Associative Forecasting is more complex in its mathematics and in the input data that is required to be converted into numbers first to help the calculation. The two most common forms of Associative Forecasting are
Linear Regression. Here you calculate the forecast based on a historical predictor value (e.g. last month’s sales combined with the slope of the trend and the point where that slope reaches 0. The difficulty most people have is in calculating these elements as the formula for the forecast itself is then relatively straightforward (Forecast = Point there the slope hits 0 + (The slope multiplied by the historical predictor value). But calculating the slope, predictor value etc is difficult.
Multiple Regression. This is like linear regression except it adds in harder to calculate variables. You need to look at factors that seem to influence the forecast and decide if they are “leading indicators” or “lagging indicators”. Leading indicators are events that you know have happened and generally then lead to a change what will happen in your forecast (e.g. if you make covers for iPhones then a change in sales of iPhones should see a similar change in your sales in the future) Lagging indicators are events that you know have happened but indicate that a change has already happened in your forecast (for example if your inventory has gone down below your desired level and there was no problem with production etc then that may mean sales were higher than expected in the past).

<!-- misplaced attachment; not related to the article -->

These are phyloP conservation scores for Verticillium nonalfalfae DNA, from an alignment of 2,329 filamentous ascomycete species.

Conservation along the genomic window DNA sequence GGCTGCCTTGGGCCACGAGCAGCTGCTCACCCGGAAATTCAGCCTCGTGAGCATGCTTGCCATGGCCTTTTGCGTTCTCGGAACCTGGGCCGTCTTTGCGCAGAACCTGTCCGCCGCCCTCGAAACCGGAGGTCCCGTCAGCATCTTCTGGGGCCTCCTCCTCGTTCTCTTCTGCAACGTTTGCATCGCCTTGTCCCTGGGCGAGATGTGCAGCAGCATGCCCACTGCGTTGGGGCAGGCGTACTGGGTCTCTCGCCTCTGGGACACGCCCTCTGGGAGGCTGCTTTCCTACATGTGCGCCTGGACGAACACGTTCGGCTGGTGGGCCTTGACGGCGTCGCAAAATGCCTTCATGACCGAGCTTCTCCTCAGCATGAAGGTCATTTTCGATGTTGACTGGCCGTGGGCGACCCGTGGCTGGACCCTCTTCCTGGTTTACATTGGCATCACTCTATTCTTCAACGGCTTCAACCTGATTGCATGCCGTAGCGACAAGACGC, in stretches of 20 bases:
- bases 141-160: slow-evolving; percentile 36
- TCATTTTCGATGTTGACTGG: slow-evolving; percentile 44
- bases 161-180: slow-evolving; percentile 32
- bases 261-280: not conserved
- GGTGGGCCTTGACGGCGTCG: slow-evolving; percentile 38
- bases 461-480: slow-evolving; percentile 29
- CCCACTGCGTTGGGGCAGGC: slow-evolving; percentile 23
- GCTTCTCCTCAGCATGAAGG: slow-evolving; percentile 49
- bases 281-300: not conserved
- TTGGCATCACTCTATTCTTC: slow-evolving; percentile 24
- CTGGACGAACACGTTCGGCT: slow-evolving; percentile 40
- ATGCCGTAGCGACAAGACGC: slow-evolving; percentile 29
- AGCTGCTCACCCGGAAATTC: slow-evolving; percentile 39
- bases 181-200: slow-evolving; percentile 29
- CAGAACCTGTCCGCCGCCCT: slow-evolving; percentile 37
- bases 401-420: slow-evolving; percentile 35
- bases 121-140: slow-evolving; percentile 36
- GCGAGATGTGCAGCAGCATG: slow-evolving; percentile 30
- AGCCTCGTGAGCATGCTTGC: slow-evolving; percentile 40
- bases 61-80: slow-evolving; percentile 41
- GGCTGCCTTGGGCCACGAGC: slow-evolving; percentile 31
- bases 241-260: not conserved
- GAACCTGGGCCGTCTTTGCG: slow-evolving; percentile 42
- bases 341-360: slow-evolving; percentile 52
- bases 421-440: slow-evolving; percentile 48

It is important when looking at these elements that you keep in mind the difference between causation and correlation. Causation is something that has been directly caused by the event you are looking at. Correlation is something that happened at the same time but was not caused by it. For example, the weather was good and you saw sales increase. That makes sense if you produce something like ice cream. However, if you produce baked beans then there is no obvious reason why an increase in sales would result from good weather. There might be a reason and you should investigate it to see if there is, but it is most likely a coincidence and thus is correlation. Another well knowing example is that Divorce rates in the US state of Maine between the years of 2000 and 2010 was found to track very closely to the consumption of margarine in the state over the same time. This is known as Spurious Correlation.